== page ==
Not counting the USS Fitzgerald, the US Navy's 7th Fleet has six ships assigned to the so-called Ballistic Missile Defence (BMD) patrols, with half of those out on patrol at any one time.

4. Homeport in Yokosuka in Japan

USS McCain comes under the command of US' 7th Fleet, which is based in Yokosuka Naval Base in Japan's Kanagawa prefecture.

The base, which is located south of Tokyo, is also home to the nuclear-powered US aircraft carrier Ronald Reagan.

Since the Korean and Vietnam conflicts, the Yokosuka base continues to be the US' most important naval facility in the western Pacific.

An assistance centre has been set up for families at the base.

At any given time, there are about 5,0­70 ships and submarines, 140 aircraft, and approximately 20,000 sailors in 7th Fleet.

Ships from the 7th Fleet make more than 500 port visits to 25 countries every year.

5. Latest US warship to be hit in string of mishaps

The US navy has suffered four mishaps in the Pacific since the beginning of this year.

On May 9, the guided-missile cruiser USS Lake Champlain was struck by a small fishing boat off the Korean Peninsula.

In late January, the guided-missile cruiser USS Antietam ran aground while trying to anchor in Tokyo Bay.

USS Fitzgerald collided with a Philippine-flagged cargo ship off the Japanese coast in June, resulting in the deaths of seven US sailors.

All three US warships and USS McCain are equipped with the Aegis missile defence system.

Bryan McGrath, a retired US Navy commander who was the skipper of the USS Bulkeley destroyer, said it was "hard to tell whether these are coincidences or there is something deeper."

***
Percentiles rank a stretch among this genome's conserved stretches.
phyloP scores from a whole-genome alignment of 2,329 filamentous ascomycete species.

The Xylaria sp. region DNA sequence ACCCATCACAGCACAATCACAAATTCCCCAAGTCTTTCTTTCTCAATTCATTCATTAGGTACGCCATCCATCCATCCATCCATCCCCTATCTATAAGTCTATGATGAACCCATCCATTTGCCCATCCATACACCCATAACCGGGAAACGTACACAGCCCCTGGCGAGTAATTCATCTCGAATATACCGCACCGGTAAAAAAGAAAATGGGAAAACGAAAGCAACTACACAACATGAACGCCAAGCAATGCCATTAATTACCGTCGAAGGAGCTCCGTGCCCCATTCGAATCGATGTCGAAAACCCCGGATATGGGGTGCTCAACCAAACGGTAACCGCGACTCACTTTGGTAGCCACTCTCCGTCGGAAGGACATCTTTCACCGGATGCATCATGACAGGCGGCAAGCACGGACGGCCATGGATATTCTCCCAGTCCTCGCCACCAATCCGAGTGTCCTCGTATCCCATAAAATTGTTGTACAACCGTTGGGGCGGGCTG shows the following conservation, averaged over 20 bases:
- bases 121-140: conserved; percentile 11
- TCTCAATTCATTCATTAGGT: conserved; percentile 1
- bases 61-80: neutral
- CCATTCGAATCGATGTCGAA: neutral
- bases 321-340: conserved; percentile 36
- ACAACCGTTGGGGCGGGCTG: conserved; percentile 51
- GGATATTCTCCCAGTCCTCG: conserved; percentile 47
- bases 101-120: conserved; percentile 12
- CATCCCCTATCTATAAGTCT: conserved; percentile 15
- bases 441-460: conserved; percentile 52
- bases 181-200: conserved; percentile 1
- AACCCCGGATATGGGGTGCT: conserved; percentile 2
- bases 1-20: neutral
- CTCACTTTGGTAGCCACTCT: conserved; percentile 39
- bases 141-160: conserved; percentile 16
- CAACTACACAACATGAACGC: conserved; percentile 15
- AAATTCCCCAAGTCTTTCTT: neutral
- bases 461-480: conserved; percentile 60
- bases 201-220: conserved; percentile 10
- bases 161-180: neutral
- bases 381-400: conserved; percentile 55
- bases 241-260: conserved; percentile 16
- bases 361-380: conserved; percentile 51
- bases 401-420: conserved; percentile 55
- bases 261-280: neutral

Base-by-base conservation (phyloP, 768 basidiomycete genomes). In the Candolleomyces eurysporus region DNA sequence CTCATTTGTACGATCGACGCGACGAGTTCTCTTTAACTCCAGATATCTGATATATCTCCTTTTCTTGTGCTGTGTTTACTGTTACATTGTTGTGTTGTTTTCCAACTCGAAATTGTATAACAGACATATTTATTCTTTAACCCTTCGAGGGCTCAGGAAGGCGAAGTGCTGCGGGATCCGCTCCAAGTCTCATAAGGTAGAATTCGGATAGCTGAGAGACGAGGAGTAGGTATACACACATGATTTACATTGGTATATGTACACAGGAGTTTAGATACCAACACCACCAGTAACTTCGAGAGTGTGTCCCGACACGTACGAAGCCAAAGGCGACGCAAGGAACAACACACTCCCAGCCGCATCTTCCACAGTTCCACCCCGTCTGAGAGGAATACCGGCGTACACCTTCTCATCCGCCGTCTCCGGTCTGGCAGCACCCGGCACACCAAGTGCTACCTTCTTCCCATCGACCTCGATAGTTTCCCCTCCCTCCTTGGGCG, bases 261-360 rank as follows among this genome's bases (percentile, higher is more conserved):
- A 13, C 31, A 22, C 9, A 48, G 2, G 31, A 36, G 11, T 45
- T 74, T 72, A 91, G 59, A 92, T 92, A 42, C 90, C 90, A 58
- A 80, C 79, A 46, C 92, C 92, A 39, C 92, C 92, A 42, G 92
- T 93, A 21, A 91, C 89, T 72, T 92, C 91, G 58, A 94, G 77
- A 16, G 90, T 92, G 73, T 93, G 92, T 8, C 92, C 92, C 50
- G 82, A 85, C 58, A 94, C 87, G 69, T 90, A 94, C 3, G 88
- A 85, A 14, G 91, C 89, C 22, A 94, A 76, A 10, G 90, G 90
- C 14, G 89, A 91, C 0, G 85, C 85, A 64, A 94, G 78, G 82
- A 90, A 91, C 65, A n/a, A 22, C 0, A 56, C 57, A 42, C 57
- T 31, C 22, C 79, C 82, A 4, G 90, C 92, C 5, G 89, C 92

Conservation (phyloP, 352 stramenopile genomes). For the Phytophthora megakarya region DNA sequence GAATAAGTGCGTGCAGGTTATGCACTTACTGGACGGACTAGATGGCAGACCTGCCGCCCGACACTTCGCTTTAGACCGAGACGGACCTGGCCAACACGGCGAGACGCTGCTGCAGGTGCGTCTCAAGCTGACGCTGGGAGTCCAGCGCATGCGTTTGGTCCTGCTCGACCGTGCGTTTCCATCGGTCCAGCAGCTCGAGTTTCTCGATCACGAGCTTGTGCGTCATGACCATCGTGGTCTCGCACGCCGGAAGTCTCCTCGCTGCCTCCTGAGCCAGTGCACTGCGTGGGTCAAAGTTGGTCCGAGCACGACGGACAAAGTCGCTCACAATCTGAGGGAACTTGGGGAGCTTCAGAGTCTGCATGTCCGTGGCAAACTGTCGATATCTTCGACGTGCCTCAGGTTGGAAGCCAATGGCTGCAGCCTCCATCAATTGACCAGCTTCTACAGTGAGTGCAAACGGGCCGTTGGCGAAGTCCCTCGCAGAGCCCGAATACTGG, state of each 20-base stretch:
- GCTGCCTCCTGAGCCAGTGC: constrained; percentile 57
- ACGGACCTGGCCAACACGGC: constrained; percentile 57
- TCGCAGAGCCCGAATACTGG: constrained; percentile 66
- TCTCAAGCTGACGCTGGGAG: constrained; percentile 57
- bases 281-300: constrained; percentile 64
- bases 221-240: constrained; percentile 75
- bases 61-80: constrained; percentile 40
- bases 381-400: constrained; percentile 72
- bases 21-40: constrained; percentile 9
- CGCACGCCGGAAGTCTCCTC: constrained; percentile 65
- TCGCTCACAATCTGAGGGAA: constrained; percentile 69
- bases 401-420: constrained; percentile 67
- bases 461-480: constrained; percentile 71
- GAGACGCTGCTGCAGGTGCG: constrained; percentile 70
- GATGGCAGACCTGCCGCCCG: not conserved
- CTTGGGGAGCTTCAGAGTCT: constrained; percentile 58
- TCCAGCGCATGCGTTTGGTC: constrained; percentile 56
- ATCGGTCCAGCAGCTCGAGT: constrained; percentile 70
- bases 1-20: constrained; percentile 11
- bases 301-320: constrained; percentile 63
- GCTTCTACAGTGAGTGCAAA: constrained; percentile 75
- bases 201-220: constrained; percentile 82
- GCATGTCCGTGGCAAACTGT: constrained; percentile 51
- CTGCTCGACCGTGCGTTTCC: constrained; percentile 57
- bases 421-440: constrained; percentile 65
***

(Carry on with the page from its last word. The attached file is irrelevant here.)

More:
"We just don't know yet," he told Japan Times. "But I have every confidence the navy will get the facts."

6. Carried out 'freedom-of-navigation' patrols in South China Sea

The 154m long McCain carried out a freedom-of-navigation operation in the South China Sea on Aug 10.

The Star and Stripes website, quoting a Navy official who spoke on condition of anonymity, said it sailed within 6 nautical miles of Mischief Reef in the disputed Spratlys, in "a challenge to the country's (China's) vast territorial claims in international waters".

It was the third time this year that a US warship cruised within 12 nautical miles of a China-claimed land mass, showing the Americans do not recognise Chinese claims on the islands, said the Stars and Stripes article.

7. Took part in biggest joint US-Australia drills

USS McCain joined four Royal Australian Navy ships for four days of high-end warfare exercises off the coast of Darwin in July.

The drills, the maritime component of Talisman Saber, saw the warships engage in manoeuvres to detect, track and engage surface, submarine and air targets. Talisman Saber, a biennial exercise, is the biggest war games held in Australia.

The exercises, said the militaries provide a realistic and challenging training environment to practise "readiness and inter-operability" between the two nations, while enhancing security and stability in the Indo-Asia-Pacific region.